I love Sugarlands’ commitment to keeping true to their Gatlinburg moonshine roots. They follow 2 traditional heritage recipes that date back to prime moonshine days and are from Cocke County. One is even rumored to be the same recipe George Washington used at Mount Vernon… I won’t give away too many of their secrets because the tour is totally worth it, so how about some recommendations?

If you can get your hands on a bottle, Roaming Man. All. Day. Long. Butter Pecan Sippin’ Cream is where it is at! I know its an old lady flavor but hear me out. It is delicious. And when it comes to buying a gift for someone back home you can never go wrong with their Appalachian Apple Pie! Unlike other apple pie shines that use red apple and allspice, Sugarlands throws you a delicious curve ball of green apples and caramel. Pay attention when you’re doing your tasting, this one does a magic trick!

Now, don’t forget to check out the back patio and their cocktail bar. Believe them when they say they have the best Bloody Mary in town! But if vegetables in your cup aren’t your style you can always go with the Purple Rain (Tim’s favorite), a Cheershine (my favorite!), or the Hot Toddy on colder evenings. We love the patio so much that we usually entertain with recipes inspired by the Whiskey Trail.

You never know who you might run into on that back patio either! If you’ve watched the Moonshiners show on Discovery Chanel, there might be a familiar face from time to time.

Optional Distillery StopOle Smoky Holler, 903 Parkway Suite 128, Gatlinburg

Generally, our Gatlinburg Moonshine tours ended at Sugarlands because I saved the best for last. But if you are looking to feel saucy, head on up the road a little to Ole Smoky’s second Gatlinburg location. Here you will find all of their moonshines and they usually have live music!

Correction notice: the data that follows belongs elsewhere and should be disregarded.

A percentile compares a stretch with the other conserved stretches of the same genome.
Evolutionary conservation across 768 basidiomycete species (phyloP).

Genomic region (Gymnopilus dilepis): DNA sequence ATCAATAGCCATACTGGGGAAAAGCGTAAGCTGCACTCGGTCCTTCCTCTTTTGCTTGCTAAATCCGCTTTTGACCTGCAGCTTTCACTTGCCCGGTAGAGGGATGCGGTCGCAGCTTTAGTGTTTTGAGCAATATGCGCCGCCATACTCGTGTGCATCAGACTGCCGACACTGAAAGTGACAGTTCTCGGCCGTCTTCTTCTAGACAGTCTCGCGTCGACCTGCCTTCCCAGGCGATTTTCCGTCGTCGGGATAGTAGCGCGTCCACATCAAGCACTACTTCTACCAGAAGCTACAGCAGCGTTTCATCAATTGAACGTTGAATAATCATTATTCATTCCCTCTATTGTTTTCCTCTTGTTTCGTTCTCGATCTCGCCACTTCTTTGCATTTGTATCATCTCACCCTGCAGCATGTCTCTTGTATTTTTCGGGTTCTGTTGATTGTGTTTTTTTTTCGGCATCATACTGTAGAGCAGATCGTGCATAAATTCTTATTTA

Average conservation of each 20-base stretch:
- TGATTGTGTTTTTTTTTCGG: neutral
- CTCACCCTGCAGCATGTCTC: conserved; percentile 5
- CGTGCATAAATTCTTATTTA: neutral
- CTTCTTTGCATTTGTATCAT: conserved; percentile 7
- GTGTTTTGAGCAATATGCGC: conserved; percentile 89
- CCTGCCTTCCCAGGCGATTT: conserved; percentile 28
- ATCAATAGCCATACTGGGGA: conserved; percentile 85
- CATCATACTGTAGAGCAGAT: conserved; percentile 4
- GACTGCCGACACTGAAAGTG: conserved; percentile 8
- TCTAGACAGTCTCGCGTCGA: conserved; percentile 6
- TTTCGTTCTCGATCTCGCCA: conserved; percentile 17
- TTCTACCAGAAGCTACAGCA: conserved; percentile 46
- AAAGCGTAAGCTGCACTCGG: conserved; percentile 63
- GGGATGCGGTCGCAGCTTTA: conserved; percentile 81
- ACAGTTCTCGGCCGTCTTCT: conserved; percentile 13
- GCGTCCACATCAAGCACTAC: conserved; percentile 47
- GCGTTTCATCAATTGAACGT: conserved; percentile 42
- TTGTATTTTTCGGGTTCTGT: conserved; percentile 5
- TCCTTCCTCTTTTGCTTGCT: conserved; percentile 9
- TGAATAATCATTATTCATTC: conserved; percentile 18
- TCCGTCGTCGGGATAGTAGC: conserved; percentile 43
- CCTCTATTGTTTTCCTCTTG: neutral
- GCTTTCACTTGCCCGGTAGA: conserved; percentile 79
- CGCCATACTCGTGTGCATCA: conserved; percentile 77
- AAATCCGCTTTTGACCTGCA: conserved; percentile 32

Gatlinburg Walking Tour Map

I’ve marked all the stops, interesting points for tidbits of history, and cool things to see so that they correspond with this post. Just click it and follow along, and shine on!

If you are up to visiting some other distilleries while you are in town, here are some others in East Tennessee worth checking out!

Moonshine Facts

1. There Are No Rules When Making Moonshine

Spirits like Scotch Whisky, Irish whiskey, Gin, and Saki have certain rules which dictate the ingredients, equipment, and processes that must be used to create them.

Scotch Whisky, for example, must be made in Scotland, distilled twice, matured in oak casks for 3 years or more, made from water and malted barley (with other whole grains), and have a minimum alcoholic strength of 40% ABV. The Scotts are so strict on these rules that they have legislated them.

When it comes to moonshine, anything goes. You can use a mash made from corn, malted barley, rye, wheat or any other grain that can provide soluble sugar. It doesn’t need to be aged in oak or any specific wood. In fact, it doesn’t need to be aged at all.

There is no strict rules in terms of the ABV of the finished product and many other ingredients can be added, like fruit, herbs, and spices.

This level of freedom is what attracts many distillers to moonshine. They can experiment with their moonshine and concoct delicious spirits with interesting flavors.

2. The Term “Moonshine” Refers To Illegal Activities

“Moonshine” is a slang term that describes any illicit activity that occurs at night (under the light of the moon). These types of activities would be performed at night to avoid detection by law enforcement. Because most illegal stills also operated at night, the spirits they produced were eventually nicknamed moonshine.

Contrary to popular belief, the term wasn’t coined in the United States. It was first used in Britain, where the first moonshiners operated their stills under the cover of darkness. These distillers produced whiskey, gin, and other kinds of spirits illicitly to avoid taxation by the British government (more on British moonshining later on).

3. There Are Dozens Of Slang Words To Describe Moonshine

Moonshine has its own vocabulary with dozens of unique terms being used to describe the finished product and the tools used to make it.

Some of the many English words used to describe moonshine include Hooch, White Lightning, White liquor, Mountain Dew, Choop, Homebrew, Shiney, Hooch, White Whiskey, Stump Whiskey, and Mash Liquor.